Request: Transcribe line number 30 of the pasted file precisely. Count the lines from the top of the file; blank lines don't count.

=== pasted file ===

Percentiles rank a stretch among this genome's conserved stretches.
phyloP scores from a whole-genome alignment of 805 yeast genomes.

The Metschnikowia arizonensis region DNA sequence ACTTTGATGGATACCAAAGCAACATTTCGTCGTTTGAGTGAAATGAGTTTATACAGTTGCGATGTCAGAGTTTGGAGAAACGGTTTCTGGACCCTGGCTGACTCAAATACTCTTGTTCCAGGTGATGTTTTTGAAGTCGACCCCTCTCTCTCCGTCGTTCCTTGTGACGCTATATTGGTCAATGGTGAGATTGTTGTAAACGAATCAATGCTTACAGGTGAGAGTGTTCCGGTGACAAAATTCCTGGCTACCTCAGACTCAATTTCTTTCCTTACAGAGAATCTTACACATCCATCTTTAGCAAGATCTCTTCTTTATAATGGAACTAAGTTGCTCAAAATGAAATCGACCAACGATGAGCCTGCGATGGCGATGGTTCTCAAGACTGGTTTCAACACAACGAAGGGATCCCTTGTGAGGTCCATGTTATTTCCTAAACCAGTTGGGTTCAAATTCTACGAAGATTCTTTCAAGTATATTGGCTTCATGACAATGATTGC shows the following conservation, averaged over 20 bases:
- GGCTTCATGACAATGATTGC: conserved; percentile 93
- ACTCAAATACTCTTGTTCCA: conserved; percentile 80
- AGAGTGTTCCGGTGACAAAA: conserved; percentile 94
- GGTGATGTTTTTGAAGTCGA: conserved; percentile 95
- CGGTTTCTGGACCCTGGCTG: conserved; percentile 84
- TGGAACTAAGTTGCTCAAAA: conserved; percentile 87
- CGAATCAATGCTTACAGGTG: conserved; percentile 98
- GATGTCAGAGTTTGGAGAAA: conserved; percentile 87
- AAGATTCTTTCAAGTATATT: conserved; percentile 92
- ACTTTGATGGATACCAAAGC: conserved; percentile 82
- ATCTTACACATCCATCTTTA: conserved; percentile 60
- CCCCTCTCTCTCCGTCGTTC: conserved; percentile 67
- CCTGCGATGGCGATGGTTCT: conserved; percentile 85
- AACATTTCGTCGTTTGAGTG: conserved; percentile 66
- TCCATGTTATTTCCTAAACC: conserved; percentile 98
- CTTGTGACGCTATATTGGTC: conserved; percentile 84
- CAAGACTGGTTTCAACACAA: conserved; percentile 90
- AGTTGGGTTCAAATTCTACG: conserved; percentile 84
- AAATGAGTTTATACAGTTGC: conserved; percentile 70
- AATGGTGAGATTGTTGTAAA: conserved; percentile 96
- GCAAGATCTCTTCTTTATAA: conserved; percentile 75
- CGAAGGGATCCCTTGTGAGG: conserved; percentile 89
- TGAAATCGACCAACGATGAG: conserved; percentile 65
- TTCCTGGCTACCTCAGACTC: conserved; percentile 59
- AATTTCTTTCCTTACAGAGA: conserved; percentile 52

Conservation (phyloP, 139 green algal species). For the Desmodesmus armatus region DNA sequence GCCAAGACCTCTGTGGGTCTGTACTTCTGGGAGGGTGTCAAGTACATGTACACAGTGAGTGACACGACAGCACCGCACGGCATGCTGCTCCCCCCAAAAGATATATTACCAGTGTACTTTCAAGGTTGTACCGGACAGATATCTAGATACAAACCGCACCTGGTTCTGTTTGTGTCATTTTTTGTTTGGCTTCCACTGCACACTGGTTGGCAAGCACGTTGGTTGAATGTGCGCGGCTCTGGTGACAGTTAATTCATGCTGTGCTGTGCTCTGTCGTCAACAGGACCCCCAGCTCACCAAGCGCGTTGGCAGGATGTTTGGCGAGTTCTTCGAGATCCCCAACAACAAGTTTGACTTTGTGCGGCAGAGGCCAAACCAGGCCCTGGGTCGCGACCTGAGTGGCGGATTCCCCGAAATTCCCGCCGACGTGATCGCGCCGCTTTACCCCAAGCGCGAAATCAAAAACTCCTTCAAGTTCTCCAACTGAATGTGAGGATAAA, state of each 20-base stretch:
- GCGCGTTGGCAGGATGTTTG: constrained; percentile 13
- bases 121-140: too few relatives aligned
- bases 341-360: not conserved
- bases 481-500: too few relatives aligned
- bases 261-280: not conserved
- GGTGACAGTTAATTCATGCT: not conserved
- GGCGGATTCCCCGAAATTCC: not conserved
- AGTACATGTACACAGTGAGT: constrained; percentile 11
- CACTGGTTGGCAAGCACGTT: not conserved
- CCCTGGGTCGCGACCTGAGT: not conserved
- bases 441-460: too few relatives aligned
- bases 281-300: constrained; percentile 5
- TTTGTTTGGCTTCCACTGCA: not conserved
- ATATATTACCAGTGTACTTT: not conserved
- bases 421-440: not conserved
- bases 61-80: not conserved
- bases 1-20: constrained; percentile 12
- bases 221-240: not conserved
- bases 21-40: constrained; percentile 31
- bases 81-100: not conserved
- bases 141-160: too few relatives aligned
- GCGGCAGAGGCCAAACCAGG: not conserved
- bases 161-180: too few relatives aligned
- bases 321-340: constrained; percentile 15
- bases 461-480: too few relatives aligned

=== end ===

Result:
- GCGCGTTGGCAGGATGTTTG: constrained; percentile 13